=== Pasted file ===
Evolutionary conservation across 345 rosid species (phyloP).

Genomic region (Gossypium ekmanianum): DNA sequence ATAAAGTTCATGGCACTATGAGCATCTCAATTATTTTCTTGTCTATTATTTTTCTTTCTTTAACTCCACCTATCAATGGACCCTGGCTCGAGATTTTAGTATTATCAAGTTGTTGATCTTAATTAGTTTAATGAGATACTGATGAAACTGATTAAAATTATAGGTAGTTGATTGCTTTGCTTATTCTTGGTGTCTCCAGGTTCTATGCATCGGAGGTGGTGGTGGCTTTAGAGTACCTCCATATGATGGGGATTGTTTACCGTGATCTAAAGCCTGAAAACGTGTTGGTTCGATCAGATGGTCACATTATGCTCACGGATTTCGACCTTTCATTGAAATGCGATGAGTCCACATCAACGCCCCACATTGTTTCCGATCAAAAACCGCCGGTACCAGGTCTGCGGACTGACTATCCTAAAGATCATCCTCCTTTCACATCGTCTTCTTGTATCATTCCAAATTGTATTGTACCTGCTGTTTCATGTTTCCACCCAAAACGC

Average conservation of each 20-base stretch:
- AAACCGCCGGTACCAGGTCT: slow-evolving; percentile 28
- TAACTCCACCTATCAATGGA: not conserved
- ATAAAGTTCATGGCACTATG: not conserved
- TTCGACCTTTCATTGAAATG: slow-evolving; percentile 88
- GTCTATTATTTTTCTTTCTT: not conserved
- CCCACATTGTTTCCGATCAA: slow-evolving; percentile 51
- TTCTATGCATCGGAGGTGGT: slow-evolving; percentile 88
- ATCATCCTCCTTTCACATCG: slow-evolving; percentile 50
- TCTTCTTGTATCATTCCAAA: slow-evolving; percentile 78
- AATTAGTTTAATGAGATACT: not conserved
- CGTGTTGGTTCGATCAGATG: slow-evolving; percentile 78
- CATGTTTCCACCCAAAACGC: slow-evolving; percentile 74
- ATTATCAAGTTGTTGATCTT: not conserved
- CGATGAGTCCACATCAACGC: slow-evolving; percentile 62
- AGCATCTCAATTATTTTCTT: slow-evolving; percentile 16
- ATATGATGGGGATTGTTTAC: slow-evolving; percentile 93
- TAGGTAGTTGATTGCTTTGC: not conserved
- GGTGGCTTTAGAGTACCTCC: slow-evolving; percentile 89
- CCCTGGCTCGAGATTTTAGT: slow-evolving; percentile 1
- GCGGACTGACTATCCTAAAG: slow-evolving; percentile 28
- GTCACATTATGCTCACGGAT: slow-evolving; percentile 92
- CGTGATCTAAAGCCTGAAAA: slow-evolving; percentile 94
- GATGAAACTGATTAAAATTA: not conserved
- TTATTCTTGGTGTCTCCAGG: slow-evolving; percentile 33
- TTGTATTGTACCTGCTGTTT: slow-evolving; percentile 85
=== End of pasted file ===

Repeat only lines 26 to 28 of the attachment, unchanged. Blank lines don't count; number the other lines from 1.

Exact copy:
- GATGAAACTGATTAAAATTA: not conserved
- TTATTCTTGGTGTCTCCAGG: slow-evolving; percentile 33
- TTGTATTGTACCTGCTGTTT: slow-evolving; percentile 85